There are many challenges and opportunities arising from Brexit and its impact on international trade, not only for UK businesses but also for those based internationally.
This page includes Brexit-focused articles and materials, in which we explore the commercial implications of the UK leaving the EU.
Prior to 29 March 2019, all European legislation will continue to be enforceable in the UK as it is now. The transition deal puts in place an implementation phase to the end of 2020 to allow the UK to maintain the same arrangements with Brussels on trade, free movement and regulation. Our experts are on hand to provide you with the necessary support and advice you need as we prepare, and then start to the leave the EU.
The Code allows the Panel to jointly regulate takeover offers involving a target company having its registered office in the UK, but which is listed elsewhere in the EU or which has its registered office in another EEA member state but is listed in the UK. It is likely that these provisions will be deleted.
The legal implications of Brexit in the energy sector are closely linked with the commercial factors. The primary sources of risk for corporates operating in Britain are the threat of increasing electricity supply costs and higher costs of financing for energy and infrastructure projects. Any Brexit-related devaluation in the Pound will compound these risks.
Currently, intellectual property is one of the areas of law that is most extensively harmonised across the EU. Post Brexit, this may change over the long term in some areas as case law diverges and develops; Europe following the ECJ and the UK following the decisions of its higher Courts.
Data protection law in the UK is currently governed by the Data Protection Act 1998 this legislation is from a time when Motorola, Nokia and Ericsson dominated the mobile phone industry, and Google was yet to be incorporated. The technological advances made since then mean the current legislation is out dated and in urgent need of modernisation. This modernisation is arriving in the form of...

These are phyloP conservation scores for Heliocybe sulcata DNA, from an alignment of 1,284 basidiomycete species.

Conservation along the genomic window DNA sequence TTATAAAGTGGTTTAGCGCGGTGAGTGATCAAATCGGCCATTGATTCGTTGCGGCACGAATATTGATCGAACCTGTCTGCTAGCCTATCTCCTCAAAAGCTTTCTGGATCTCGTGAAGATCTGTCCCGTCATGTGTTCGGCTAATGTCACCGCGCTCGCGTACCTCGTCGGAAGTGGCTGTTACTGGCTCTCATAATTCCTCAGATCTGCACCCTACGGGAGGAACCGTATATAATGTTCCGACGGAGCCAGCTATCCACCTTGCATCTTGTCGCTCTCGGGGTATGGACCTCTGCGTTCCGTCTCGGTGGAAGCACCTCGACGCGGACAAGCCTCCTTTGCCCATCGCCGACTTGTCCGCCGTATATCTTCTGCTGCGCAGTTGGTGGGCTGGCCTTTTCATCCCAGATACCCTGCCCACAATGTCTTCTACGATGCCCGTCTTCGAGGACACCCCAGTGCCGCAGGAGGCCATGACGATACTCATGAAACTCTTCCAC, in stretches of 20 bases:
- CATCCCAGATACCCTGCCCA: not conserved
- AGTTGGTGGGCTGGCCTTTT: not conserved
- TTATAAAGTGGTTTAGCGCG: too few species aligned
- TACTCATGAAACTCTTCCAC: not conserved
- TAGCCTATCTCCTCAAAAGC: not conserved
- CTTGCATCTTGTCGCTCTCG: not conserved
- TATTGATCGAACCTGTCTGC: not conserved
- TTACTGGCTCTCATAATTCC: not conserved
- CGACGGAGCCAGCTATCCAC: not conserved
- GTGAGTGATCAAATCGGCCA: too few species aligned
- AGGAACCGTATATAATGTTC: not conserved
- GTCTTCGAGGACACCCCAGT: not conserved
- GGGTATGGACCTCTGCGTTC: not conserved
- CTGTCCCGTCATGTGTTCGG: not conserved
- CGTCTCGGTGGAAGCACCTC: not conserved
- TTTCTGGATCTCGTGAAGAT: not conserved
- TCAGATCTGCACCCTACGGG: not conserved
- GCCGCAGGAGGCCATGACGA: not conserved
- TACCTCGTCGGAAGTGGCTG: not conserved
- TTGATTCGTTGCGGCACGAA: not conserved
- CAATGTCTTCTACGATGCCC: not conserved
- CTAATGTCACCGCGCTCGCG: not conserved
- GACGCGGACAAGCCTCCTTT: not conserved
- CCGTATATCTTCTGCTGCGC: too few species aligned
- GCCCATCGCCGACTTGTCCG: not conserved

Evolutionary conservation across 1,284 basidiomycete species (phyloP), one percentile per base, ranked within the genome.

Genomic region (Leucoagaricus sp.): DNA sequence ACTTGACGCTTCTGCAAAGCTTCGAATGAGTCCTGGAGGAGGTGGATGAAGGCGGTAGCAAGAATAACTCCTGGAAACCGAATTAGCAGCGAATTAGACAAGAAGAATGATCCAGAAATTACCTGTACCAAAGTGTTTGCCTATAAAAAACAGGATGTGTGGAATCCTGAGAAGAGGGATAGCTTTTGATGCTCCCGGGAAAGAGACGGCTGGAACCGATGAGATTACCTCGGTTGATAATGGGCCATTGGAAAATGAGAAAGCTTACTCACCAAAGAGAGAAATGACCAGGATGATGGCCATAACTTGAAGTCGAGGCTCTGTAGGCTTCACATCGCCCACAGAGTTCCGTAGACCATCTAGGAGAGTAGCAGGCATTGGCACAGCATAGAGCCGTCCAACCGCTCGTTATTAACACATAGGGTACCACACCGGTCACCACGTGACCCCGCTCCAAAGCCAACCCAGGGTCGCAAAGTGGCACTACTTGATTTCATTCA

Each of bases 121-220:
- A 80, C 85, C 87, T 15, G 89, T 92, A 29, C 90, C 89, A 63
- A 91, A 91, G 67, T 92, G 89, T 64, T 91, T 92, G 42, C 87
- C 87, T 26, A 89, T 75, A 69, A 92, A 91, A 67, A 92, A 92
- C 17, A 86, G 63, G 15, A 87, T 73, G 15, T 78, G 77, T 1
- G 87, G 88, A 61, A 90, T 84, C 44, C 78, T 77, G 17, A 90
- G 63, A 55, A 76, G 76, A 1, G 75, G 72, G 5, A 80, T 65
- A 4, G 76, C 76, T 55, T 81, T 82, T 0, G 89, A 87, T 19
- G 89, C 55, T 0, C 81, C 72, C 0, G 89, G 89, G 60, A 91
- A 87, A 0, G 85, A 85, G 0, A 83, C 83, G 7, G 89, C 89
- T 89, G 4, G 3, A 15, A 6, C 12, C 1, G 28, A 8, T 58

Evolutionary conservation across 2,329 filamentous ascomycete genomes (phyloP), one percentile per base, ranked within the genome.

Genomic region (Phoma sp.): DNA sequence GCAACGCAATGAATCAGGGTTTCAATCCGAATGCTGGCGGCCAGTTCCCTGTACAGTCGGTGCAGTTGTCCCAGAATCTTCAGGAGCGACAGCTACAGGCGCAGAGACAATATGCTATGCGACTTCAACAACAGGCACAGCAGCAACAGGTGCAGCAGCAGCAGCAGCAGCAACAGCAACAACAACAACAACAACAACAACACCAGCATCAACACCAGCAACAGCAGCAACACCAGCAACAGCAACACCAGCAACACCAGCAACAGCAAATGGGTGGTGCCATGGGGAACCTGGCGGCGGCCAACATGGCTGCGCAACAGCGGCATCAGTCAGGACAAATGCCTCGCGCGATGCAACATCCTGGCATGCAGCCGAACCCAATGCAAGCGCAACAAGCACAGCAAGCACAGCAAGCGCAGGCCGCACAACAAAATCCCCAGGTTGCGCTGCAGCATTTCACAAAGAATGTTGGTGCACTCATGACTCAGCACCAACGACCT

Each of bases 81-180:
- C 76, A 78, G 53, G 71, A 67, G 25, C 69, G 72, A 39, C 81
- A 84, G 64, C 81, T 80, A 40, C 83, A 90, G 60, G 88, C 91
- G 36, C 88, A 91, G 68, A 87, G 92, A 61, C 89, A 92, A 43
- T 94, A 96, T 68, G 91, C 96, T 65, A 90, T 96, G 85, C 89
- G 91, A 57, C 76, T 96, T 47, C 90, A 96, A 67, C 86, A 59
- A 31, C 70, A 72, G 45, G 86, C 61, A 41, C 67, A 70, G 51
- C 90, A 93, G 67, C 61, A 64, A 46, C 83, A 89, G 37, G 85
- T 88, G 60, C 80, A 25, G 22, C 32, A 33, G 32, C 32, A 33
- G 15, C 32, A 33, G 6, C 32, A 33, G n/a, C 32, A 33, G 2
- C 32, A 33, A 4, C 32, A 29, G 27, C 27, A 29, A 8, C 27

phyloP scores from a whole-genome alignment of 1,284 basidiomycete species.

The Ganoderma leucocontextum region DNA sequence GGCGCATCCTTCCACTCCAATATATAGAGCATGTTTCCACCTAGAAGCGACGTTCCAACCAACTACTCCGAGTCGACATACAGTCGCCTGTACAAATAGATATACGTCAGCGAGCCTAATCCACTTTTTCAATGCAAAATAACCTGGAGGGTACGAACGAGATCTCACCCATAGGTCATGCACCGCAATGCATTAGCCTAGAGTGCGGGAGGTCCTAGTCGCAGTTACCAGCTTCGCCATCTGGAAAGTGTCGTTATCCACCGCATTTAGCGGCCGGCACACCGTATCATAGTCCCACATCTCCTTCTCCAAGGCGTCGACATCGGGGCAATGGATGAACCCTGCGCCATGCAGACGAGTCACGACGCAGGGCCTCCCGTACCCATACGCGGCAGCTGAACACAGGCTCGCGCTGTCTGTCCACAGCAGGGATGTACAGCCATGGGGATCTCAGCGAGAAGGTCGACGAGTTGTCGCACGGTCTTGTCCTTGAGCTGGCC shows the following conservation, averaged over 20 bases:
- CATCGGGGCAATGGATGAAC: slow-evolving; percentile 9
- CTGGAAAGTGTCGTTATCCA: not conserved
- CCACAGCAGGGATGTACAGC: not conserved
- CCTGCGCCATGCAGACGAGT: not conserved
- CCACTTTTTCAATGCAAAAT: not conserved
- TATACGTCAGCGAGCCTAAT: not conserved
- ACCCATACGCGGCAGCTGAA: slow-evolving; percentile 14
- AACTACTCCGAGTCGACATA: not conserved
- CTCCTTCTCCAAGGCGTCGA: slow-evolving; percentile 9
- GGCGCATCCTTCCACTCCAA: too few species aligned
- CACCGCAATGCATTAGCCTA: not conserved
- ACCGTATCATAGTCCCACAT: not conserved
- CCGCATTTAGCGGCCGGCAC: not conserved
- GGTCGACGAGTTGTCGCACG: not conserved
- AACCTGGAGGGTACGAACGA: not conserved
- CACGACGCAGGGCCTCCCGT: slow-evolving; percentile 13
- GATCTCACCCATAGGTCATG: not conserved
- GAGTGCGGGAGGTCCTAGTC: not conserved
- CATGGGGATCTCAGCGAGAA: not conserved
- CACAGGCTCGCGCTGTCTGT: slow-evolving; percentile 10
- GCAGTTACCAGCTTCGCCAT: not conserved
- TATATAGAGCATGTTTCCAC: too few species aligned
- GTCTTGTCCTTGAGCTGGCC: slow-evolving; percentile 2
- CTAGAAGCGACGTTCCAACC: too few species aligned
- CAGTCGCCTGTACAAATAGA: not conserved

The financial services sector is highly regulated in the UK. Brexit would allow the UK potentially to rationalise and simplify the regulatory requirements. However, firms dependent on having cross-border access to the EU may find that they still have to comply with EU legislation e.g. if they need to benefit from a third country MiFID or AIFMD passport.
Health, Safety and Environmental
Substantial amounts of modern health and safety and environmental regulation derive from EU law. The current proposed government approach (the Great Repeal Bill) is to copy existing EU law into domestic law “wherever practicable” on the day that the United Kingdom leaves the EU.
Restructuring & Insolvency
Brexit will mean the end of the direct applicability in the UK of the Recast Regulation on Insolvency (EU) 2015/848 (which applies to insolvencies from 26 June 2017 onwards) and Council Regulation (EC) No 1346/2000 of 29 May 2000 on insolvency proceedings (together the Insolvency Regulation). In turn, this would mean the end of automatic recognition across the EU for main and secondary...
The Law Society, the Solicitors Regulation Authority and the Bar Council have expressed their Brexit concerns in their responses to the Justice Committee's inquiry. Those concerns include that the UK (and in particular, London) will lose its position as the leading centre for dispute resolution, that UK lawyers will lose their rights of audience before EU courts, lawyers' legal and practical...
Currently, EU nationals do not require documents to prove their right to live and work in the UK. Most EU nationals who have been in the UK for a continuous period of 5 years or more will have automatically acquired "permanent residence" status. These rights will not be recognised in the same way post-Brexit.
State aid is entirely governed by strict EU rules intended to promote competition within the single market. The bulk of these rules are present in the Treaty on the Functioning of the European Union (TFEU) and the General Block Exemption Regulation 2014 (GBER), and are not enacted into domestic law. As such, the impact of Brexit on State aid in the UK will entirely depend on the UK’s final...
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